January 19, 2021

Laying It Down, In Real Life

“Lay it down.” 

“Let it go.”

“Give it to God.”

What in the world does this look like? 

Because until we stand in the immediate presence of Jesus, we are most definitely in the world, even while we’re not supposed to be of it.

“Lay it down.”

“Let it go.”

“Give it to God.”

We know these are good ideas. We know this is what we should do. We know this is the best way.

But every time I see or hear this advice, I think, “Yes, but HOW??!!”

What does this really mean?

What does it look like in practice?

And also, “just” lay it down? It doesn’t usually feel like “just” to me, because the “it” I’m supposed to be “just” giving to God or laying down or letting go of—my burden or worry or struggle or fear—is almost always connected in some way to some person I love. Someone I very much want to clutch to me.

“Lay it down” is no simple advice to follow because I’m almost never needing to lay down an “it” but a “who.”

The it may be worry or fear or a weight, but my goodness, the who is my child or my husband or my friend or even my own self.

Yet I know it is for the best good of all these “whos” that I do unclench my fists of worry, fear, et al, and lay down, let go, give up to God
Who is infinitely able to bear them for me while He cares about the “whos” behind them. 

But—back to this again—what does this laying, letting, giving look like in real life? Not just as an “amen” to someone’s “let it go” post on social media? Not just as a nod of agreement to a preacher’s “give it to God” in a sermon?

Sometimes, it looks like a symbolic but also literal physical act: in prayer, clenching my fists, holding on...then opening my hands, palms up, and praying, “Here, God. Here it it. Take it.” And turning my open hands over, palms down.

Sometimes, it looks like turning whatever I’m clutching into a sacrificial thank offering. “Sacrificial,” because it will cost me something to give: my comfort, my familiarity with the burden, my feelings. 
“Offering,” because this is what I will present to God. “Thank,” because what I will sacrificially give is my gratitude. I am worried, maybe, about my child. But I am thankful I have her to care about. I am burdened, maybe, by my schedule. But I am thankful I have meaningful work to do.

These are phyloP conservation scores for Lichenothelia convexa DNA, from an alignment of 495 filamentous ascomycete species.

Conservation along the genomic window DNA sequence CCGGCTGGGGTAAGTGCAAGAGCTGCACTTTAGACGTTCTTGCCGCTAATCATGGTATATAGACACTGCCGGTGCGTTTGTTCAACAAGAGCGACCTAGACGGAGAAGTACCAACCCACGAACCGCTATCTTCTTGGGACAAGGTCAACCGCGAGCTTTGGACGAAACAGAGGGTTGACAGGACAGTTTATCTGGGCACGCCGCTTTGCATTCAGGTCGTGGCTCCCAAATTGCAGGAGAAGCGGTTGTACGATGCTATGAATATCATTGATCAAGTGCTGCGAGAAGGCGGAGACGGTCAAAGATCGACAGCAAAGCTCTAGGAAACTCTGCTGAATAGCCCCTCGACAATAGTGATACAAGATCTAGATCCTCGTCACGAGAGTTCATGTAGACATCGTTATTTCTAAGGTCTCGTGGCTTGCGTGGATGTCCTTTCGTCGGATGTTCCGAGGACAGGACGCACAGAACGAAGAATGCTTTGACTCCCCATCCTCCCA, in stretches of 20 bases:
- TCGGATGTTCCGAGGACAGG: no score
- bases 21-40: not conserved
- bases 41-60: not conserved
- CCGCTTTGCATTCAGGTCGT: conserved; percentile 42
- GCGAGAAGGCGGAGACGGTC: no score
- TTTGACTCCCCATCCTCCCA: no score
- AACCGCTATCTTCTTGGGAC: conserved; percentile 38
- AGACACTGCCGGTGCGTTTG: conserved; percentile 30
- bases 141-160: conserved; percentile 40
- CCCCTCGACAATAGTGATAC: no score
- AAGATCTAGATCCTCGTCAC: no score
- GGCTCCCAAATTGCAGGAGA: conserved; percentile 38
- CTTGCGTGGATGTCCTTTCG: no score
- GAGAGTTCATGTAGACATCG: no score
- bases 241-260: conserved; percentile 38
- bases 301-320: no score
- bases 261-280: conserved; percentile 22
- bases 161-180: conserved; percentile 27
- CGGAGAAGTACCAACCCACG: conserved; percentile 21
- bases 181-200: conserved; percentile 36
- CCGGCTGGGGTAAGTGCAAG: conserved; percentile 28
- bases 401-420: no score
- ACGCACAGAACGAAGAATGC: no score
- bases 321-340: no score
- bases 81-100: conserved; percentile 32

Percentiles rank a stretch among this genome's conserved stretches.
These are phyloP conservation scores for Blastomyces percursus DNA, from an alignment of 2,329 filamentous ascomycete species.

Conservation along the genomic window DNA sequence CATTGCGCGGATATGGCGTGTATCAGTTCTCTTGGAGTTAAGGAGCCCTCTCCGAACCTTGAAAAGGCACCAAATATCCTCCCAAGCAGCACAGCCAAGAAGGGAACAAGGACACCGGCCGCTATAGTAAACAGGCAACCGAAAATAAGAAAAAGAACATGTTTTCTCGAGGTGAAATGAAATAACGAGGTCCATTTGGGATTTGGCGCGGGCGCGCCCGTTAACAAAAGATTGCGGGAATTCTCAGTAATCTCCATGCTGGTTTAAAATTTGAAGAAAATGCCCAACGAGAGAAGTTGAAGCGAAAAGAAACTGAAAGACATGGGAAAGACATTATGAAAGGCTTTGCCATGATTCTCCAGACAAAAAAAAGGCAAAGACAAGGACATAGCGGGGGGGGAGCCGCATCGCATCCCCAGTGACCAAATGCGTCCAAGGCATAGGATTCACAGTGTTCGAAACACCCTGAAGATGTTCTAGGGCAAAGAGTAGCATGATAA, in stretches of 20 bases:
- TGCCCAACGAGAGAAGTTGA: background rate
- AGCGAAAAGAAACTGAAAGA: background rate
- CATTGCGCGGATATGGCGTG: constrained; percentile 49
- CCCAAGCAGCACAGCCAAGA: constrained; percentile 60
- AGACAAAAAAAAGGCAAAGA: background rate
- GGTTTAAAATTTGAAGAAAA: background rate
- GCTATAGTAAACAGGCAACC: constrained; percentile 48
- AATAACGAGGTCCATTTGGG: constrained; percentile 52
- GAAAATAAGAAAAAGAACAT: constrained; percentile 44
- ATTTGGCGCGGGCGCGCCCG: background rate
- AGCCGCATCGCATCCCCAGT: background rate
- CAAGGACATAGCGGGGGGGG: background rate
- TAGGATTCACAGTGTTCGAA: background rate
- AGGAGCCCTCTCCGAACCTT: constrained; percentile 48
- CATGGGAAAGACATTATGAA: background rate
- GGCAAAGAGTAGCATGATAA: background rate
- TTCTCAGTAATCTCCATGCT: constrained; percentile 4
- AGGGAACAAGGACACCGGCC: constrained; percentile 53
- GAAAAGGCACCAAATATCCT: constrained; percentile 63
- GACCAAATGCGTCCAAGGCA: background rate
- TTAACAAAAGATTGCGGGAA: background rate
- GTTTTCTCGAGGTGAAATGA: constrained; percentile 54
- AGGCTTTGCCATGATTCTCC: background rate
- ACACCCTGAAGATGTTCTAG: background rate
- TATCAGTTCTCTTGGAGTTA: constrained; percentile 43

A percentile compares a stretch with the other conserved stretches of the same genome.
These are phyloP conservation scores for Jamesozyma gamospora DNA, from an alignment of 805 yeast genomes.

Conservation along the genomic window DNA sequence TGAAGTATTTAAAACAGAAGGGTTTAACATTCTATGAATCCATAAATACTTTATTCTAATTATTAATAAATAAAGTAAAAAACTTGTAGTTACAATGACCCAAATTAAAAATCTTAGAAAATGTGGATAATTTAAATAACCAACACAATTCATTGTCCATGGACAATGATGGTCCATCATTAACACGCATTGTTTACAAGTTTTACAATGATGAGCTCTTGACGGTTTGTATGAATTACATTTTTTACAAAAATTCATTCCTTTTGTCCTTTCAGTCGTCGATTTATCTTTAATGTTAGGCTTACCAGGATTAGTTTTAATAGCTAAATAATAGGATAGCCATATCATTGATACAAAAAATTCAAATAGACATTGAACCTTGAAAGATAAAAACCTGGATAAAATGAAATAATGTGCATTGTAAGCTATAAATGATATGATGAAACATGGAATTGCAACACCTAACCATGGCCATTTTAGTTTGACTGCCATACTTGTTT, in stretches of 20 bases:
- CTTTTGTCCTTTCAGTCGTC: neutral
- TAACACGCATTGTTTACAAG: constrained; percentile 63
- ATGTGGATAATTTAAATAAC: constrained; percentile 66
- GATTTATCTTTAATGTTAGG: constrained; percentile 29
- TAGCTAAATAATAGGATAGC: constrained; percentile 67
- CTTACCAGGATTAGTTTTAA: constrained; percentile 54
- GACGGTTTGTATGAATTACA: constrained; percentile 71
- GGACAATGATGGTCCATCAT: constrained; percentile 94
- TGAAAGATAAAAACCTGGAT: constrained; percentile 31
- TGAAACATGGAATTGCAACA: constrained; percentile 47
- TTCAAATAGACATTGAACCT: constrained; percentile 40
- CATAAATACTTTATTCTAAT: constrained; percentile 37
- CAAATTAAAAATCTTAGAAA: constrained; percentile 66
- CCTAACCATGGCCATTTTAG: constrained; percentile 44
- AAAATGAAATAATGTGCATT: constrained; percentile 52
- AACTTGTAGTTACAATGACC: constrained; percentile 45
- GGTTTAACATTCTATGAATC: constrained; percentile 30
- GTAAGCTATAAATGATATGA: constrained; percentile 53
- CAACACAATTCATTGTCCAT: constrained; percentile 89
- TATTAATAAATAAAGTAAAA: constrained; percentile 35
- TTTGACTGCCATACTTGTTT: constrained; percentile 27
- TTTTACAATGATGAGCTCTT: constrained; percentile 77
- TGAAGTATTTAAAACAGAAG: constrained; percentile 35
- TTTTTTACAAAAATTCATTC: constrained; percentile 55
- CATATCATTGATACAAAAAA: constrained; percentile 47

Sometimes, it looks like getting control of my thoughts ahead of time. If I’m trying to let go of something, that letting go is going to happen first in my brain. So if (and this is not a very big “if”) I know that something is going to be my first conscious thought in the morning, I can preselect an alternate thought. A thanksgiving, a praise to God, a name of God, a Scripture. I wake up, and the worry or the burden shows up immediately. But I already have its override ready. I plug it in...letting go, laying down, giving up.

Sometimes, it looks like starving the thing. Like not feeding it more time or attention or energy or new information or one more check-in.

Sometimes, it looks like sifting out the lies that are adding the most burdensome weight to whatever I’m carrying and washing them down the drain with the water of truth. What is it about what I’m trying to let go of that, if I’m honest, isn’t true? What’s the counteracting truth? Pour that on. Let the lies go down the drain.

Lay it down.

Let it go.

Give it to God.

These cannot just be nice ideas; they have to be real-life choices. And they will never be one-time acts; they will always be repeat motions. They will be hard. I will have to fight myself.

But I trust, even if only with a mustard-seed’s worth of faith, that if I give up fear, I’ll gain freedom. If I let go of worry, I’ll take hold peace. If I lay down despair, I’ll pick up hope.